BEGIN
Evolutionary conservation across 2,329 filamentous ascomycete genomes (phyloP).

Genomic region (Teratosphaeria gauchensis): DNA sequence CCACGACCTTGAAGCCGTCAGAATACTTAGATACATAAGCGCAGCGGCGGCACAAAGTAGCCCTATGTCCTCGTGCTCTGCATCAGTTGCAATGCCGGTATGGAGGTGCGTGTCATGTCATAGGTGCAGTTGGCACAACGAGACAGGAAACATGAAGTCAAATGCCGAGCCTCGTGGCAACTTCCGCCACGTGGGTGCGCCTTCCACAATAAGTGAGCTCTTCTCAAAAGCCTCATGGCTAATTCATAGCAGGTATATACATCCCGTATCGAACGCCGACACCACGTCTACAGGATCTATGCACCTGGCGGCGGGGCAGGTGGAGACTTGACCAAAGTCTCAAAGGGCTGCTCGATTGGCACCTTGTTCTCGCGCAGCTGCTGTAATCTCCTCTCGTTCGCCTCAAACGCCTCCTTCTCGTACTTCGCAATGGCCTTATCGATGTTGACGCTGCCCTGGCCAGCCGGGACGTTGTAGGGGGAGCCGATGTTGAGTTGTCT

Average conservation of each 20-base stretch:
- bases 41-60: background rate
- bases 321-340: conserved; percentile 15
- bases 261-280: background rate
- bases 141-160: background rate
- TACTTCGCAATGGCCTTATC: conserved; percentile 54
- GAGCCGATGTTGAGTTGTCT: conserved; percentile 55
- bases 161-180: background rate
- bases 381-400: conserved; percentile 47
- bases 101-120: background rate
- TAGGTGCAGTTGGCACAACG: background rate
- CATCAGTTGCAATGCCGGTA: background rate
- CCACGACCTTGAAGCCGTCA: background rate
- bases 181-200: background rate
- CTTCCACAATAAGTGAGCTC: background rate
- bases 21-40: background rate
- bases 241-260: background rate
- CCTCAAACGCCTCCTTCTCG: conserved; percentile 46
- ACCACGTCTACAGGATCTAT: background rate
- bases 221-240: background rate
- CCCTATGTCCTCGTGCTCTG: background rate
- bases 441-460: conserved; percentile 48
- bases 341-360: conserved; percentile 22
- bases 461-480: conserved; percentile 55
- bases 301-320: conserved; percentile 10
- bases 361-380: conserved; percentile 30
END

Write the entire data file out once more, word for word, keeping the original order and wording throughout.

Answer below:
Evolutionary conservation across 2,329 filamentous ascomycete genomes (phyloP).

Genomic region (Teratosphaeria gauchensis): DNA sequence CCACGACCTTGAAGCCGTCAGAATACTTAGATACATAAGCGCAGCGGCGGCACAAAGTAGCCCTATGTCCTCGTGCTCTGCATCAGTTGCAATGCCGGTATGGAGGTGCGTGTCATGTCATAGGTGCAGTTGGCACAACGAGACAGGAAACATGAAGTCAAATGCCGAGCCTCGTGGCAACTTCCGCCACGTGGGTGCGCCTTCCACAATAAGTGAGCTCTTCTCAAAAGCCTCATGGCTAATTCATAGCAGGTATATACATCCCGTATCGAACGCCGACACCACGTCTACAGGATCTATGCACCTGGCGGCGGGGCAGGTGGAGACTTGACCAAAGTCTCAAAGGGCTGCTCGATTGGCACCTTGTTCTCGCGCAGCTGCTGTAATCTCCTCTCGTTCGCCTCAAACGCCTCCTTCTCGTACTTCGCAATGGCCTTATCGATGTTGACGCTGCCCTGGCCAGCCGGGACGTTGTAGGGGGAGCCGATGTTGAGTTGTCT

Average conservation of each 20-base stretch:
- bases 41-60: background rate
- bases 321-340: conserved; percentile 15
- bases 261-280: background rate
- bases 141-160: background rate
- TACTTCGCAATGGCCTTATC: conserved; percentile 54
- GAGCCGATGTTGAGTTGTCT: conserved; percentile 55
- bases 161-180: background rate
- bases 381-400: conserved; percentile 47
- bases 101-120: background rate
- TAGGTGCAGTTGGCACAACG: background rate
- CATCAGTTGCAATGCCGGTA: background rate
- CCACGACCTTGAAGCCGTCA: background rate
- bases 181-200: background rate
- CTTCCACAATAAGTGAGCTC: background rate
- bases 21-40: background rate
- bases 241-260: background rate
- CCTCAAACGCCTCCTTCTCG: conserved; percentile 46
- ACCACGTCTACAGGATCTAT: background rate
- bases 221-240: background rate
- CCCTATGTCCTCGTGCTCTG: background rate
- bases 441-460: conserved; percentile 48
- bases 341-360: conserved; percentile 22
- bases 461-480: conserved; percentile 55
- bases 301-320: conserved; percentile 10
- bases 361-380: conserved; percentile 30